What does a better workday mean to you? For most people, it’s being able to get the job done. But as simple as this may seem, the 2022 Better Workday Survey shows that it’s not easy and impacts employee well-being.
53% of people are working more than 40 hours a week to try and keep on top of their work commitments, with some regularly working 50 – 70 hours a week.
Employees are frustrated, being pulled away from important work for last-minute firefighting and ad hoc requests. They are overwhelmed with the sheer volume of work that awaits their attention.
What results from these long hours and feelings of frustration and being overwhelmed? Well, for better or worse, the work does indeed get done. 68% of people reported that they typically meet their deadlines.
This is worrying.
It is worrying because as long as the deadlines are being met and the goals are being achieved, organisations with an over-work culture will have no bottom-line motivation to change. Yes, people move to companies that foster healthy workload management, but the team they leave behind will be left to carry an even heavier load.
It is worrying because the increased focus on well-being at work often misses a critical element; all the wellness, financial and other supports are only effective if employees have the time and attention available.
A heavy workload gets in the way of your well-being programs.
If your people are struggling to find the time to get their work done, a lunchtime meditation will be the last thing on their minds. And if their inbox is jam-packed with requests, more work and irrelevant updates, then the emails with information on financial advice will go unopened.
It is not good enough that the work gets done at the expense of the people who do it.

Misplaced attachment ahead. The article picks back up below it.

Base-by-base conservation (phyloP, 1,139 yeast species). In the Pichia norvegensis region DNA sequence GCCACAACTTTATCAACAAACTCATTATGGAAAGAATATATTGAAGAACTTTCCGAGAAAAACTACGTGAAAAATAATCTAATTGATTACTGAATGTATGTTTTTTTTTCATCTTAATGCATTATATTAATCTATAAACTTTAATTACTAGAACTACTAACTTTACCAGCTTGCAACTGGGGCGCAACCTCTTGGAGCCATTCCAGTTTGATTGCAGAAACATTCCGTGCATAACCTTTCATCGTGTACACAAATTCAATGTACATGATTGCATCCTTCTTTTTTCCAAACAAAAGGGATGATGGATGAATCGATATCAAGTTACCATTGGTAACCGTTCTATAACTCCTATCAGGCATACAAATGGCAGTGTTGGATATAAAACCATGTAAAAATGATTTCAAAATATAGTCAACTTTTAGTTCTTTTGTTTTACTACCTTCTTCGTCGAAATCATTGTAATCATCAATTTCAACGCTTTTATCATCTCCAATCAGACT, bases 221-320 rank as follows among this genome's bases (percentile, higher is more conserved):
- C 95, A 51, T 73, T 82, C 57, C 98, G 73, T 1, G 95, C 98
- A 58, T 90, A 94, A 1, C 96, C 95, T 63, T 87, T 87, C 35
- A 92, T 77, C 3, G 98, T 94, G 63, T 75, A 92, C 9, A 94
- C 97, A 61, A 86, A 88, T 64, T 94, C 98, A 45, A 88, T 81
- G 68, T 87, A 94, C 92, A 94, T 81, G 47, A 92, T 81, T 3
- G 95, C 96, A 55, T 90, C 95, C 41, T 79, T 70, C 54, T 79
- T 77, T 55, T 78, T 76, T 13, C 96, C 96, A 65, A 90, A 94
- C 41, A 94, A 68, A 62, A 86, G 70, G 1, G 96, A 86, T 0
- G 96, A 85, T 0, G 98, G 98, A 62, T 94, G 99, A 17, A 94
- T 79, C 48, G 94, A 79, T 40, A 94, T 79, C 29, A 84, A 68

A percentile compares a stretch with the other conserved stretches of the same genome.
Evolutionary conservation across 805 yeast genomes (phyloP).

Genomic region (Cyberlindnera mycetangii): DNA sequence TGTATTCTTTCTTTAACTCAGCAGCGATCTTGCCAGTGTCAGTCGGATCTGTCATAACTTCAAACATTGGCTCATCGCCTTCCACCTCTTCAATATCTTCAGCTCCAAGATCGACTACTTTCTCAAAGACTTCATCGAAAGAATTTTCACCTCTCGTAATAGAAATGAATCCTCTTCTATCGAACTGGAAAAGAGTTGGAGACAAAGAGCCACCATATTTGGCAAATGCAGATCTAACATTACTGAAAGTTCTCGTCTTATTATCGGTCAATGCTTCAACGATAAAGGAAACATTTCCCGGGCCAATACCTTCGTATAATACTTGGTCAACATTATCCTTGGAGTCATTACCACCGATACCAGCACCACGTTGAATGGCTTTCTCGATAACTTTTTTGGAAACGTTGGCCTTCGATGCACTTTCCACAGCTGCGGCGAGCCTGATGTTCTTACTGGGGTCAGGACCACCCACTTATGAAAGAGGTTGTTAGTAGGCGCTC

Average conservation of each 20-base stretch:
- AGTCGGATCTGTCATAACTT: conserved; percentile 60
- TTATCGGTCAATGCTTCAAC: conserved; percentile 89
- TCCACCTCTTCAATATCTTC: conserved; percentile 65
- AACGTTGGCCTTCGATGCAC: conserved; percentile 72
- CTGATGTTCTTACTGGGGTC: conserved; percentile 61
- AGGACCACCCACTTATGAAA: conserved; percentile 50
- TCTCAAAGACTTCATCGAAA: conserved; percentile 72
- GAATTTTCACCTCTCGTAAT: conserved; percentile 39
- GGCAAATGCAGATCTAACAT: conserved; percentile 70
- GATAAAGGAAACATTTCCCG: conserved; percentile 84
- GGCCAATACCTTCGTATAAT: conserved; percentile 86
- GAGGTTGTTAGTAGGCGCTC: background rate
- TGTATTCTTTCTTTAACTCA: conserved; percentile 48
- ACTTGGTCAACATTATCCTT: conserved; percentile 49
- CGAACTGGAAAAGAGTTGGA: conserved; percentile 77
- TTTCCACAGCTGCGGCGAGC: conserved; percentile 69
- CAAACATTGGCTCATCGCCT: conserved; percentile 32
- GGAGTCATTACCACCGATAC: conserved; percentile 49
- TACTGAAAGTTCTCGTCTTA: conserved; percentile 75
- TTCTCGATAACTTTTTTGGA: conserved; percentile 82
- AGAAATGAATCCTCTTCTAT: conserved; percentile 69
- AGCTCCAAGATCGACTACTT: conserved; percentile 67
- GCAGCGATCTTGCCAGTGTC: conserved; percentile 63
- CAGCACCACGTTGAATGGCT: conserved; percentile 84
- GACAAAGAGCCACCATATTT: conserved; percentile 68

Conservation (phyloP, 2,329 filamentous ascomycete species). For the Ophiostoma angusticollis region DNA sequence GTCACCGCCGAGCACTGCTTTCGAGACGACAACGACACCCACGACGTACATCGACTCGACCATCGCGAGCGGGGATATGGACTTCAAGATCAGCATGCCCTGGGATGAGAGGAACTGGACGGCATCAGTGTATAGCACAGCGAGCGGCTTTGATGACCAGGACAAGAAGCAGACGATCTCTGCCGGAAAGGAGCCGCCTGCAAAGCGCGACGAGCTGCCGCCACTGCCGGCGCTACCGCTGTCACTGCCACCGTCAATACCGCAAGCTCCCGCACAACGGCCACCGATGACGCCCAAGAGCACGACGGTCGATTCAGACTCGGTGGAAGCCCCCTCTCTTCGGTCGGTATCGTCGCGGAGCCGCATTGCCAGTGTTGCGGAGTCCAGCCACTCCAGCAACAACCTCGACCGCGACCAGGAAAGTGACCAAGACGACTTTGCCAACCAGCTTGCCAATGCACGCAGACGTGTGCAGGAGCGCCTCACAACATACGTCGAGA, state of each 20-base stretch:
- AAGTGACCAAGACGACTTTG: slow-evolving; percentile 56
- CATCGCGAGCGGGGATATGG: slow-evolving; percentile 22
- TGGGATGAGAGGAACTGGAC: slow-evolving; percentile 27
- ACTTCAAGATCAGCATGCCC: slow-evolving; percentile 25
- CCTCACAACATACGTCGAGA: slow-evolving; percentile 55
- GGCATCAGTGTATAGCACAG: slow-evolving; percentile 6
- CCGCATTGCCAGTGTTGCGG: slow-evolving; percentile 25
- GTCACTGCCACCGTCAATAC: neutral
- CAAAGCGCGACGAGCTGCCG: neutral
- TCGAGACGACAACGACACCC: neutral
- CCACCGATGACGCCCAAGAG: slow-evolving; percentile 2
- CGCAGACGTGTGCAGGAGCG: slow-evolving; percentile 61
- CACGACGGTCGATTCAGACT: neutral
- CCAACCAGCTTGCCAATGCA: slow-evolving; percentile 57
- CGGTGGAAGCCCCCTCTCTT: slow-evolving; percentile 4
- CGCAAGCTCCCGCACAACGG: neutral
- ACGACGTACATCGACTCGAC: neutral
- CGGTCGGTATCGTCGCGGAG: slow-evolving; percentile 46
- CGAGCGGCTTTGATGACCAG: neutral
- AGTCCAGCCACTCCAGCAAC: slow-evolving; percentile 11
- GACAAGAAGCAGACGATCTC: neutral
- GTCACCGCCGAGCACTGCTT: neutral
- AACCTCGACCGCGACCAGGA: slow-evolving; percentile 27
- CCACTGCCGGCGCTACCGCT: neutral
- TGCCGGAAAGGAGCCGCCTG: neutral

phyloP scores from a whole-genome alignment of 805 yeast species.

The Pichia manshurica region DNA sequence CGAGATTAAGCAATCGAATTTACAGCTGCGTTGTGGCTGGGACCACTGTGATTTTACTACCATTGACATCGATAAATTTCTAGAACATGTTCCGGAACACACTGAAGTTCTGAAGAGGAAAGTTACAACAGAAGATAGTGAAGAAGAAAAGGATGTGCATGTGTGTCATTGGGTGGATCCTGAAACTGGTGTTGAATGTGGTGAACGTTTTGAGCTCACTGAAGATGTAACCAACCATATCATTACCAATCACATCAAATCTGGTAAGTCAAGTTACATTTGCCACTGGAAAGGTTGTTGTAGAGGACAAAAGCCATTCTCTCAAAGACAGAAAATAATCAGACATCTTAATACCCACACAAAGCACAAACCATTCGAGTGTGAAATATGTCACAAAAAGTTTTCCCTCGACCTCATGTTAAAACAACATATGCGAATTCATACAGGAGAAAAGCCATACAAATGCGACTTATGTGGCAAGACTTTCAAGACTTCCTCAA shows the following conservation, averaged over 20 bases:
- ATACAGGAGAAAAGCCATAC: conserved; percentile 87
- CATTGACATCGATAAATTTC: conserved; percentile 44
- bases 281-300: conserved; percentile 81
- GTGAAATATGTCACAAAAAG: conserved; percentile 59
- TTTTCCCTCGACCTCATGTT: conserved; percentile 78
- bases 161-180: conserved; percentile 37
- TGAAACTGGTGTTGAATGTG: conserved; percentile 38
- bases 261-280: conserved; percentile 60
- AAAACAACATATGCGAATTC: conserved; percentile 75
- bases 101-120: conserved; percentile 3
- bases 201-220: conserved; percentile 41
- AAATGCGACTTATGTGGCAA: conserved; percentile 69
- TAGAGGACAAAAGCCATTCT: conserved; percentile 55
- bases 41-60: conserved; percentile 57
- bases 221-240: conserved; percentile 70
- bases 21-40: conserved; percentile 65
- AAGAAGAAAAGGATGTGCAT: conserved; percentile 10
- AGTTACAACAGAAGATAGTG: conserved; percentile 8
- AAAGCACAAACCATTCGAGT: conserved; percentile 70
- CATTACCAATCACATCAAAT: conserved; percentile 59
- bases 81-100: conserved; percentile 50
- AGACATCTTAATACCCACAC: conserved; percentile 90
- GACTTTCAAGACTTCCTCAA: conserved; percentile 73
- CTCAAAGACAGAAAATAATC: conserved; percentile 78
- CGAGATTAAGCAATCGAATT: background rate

But there is an alternative. Not all teams in all companies work the same way.
The Better Workday Survey also found that a small portion of the respondents feels confident or energised about their workload. And this is being developed further by initiatives like the 4-day workweek movement. The companies piloting this model show that it is possible to reduce the time spent at work – if it is set as an organisational objective.
You don’t need to go as far as a reduced working week if you want to support the well-being of your employees. Why not begin with a 5-day week? In other words, a week where people have the time in their working day to take complete breaks away from their desks and don’t work additional (unpaid) hours in the evening and weekend.
Stop being busy and be more productive.
The first step towards this is looking at the workload from the top down. One step in the journey to a 4-day workweek is the examination of your current activities. This includes meetings, daily tasks, and more significant projects. Things that no longer add value are taken off the table, allowing people to focus on getting the work done in a shorter working period.
It begins at leadership because work doesn’t flow up an organisational hierarchy; it ripples down and across multiple teams. Until senior management gets comfortable with saying no, or not right now, the change at the team level will be minimal. After all, you can only do so much streamlining when the work still needs to be done.
One in five people who responded to the Better Workday Survey said that work bleeds into nearly every aspect of their life.
That is unfair, unhealthy, and unsustainable.
It results in long- and short-term absences due to work-related stress, attrition and – honestly – a culture that people won’t want to be part of.
Lead by example
As a leader, you can make an immediate and positive change by starting with one action.
Cancel one meeting. Stop one project. Change your mind about a request that isn’t that important.
Be the one who shows people it’s ok to say no at work to make room for the activities that will create the most significant impact.
Be the one to create a better workday.